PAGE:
Wednesday, July 28, 2010

SDA Launches Space Data Center on the Isle of Man

[Satellite TODAY 07-28-10]  The Space Data Association (SDA) has launched initial operations of its Space Data Center, an automated space situational awareness system located on the Isle of Man, the SDA announced July 27.
Initial operating capabilities include conjunction assessment for 126 satellites in geostationary orbit owned by the founding members of the SDA — Inmarsat, Intelsat and SES. The center is scheduled to launch full operations by early 2011, after which the center will be able to support radio frequency interference mitigation and include commercial and government operators with satellites in all Earth orbits as members.
Built on AGI commercial software, the Space Data Center aims to provide members of the SDA with Web-based access to operational capabilities through a service-oriented architecture. The system automatically ingests and processes operator-supplied orbital data and generates automated warning alerts when necessary. It also will support avoidance maneuver planning and facilitate greater data sharing.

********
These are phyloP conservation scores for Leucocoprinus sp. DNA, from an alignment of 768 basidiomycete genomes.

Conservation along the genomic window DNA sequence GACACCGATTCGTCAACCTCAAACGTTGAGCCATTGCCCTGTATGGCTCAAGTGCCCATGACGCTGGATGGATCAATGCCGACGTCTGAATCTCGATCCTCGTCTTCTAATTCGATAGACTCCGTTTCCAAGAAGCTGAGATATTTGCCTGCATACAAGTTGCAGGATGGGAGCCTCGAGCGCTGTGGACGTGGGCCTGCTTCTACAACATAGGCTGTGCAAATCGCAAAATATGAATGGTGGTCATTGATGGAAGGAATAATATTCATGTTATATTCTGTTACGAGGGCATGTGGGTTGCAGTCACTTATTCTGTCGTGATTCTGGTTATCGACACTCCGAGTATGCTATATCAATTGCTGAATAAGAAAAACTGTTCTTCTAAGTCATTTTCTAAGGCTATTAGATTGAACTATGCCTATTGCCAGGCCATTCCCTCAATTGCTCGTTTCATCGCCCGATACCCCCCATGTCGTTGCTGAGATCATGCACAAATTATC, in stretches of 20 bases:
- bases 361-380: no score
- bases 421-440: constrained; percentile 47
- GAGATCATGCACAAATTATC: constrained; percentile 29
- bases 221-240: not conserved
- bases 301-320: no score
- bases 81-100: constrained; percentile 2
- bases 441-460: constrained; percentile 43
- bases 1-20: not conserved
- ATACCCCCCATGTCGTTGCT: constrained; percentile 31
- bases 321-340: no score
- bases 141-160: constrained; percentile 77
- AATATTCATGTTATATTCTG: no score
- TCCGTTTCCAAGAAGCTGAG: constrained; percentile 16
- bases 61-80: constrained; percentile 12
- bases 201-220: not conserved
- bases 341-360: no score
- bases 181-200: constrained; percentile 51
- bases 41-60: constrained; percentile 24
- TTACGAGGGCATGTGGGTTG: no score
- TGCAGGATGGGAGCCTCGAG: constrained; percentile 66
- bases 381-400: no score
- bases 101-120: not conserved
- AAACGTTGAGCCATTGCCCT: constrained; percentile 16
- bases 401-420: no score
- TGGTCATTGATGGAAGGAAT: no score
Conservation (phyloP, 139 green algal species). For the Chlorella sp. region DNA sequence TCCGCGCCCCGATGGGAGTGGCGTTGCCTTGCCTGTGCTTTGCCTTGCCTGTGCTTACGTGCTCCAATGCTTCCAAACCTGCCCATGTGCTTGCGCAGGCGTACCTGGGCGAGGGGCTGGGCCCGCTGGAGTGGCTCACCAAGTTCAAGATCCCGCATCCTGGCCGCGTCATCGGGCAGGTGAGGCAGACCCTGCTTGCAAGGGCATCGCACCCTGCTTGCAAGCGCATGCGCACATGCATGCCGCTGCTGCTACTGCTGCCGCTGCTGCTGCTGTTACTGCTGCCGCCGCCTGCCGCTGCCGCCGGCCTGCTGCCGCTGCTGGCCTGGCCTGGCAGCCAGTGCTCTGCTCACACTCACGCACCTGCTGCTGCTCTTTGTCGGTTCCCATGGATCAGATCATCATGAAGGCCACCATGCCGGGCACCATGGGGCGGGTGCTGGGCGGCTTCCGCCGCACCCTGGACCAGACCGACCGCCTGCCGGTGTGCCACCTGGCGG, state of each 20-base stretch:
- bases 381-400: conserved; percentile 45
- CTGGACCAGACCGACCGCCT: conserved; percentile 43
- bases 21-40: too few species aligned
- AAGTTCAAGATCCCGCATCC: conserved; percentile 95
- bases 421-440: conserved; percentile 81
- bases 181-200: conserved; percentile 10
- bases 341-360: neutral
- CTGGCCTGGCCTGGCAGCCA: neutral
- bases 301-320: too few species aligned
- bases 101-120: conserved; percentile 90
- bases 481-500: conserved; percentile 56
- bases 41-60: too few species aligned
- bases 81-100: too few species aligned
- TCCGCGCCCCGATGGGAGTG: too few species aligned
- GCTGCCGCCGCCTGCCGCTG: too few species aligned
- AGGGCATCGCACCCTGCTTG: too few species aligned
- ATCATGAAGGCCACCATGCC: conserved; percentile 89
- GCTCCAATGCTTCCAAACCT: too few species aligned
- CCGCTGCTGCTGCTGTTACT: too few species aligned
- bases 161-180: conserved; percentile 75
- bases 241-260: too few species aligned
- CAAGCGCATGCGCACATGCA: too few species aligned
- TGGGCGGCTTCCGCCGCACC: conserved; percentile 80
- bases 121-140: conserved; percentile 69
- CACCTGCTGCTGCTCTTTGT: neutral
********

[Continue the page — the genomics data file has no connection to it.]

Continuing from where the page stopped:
“We are working to quickly expand the SDA’s satellite operator membership and obtain greater access to high-accuracy data. We will also proactively contact operators to solicit interest,” Stewart Sanders, chairman and director of the SDA, said in a statement.

Twenty Risso's dolphins spotted in Manx waters

A pod of 20 Risso's dolphins have been spotted off the coast of the Isle of Man in recent weeks. The rare dolphins were sighted off the southern coast of the island by members of the Manx Whale and Dolphin Watch. Conservationists have been recording the number of sightings to better understand their habits and behaviour.
Tom Felce from the MWADW told BBC Isle of Man: "Dolphins have been spotted four years running indicating the importance of Manx waters to them."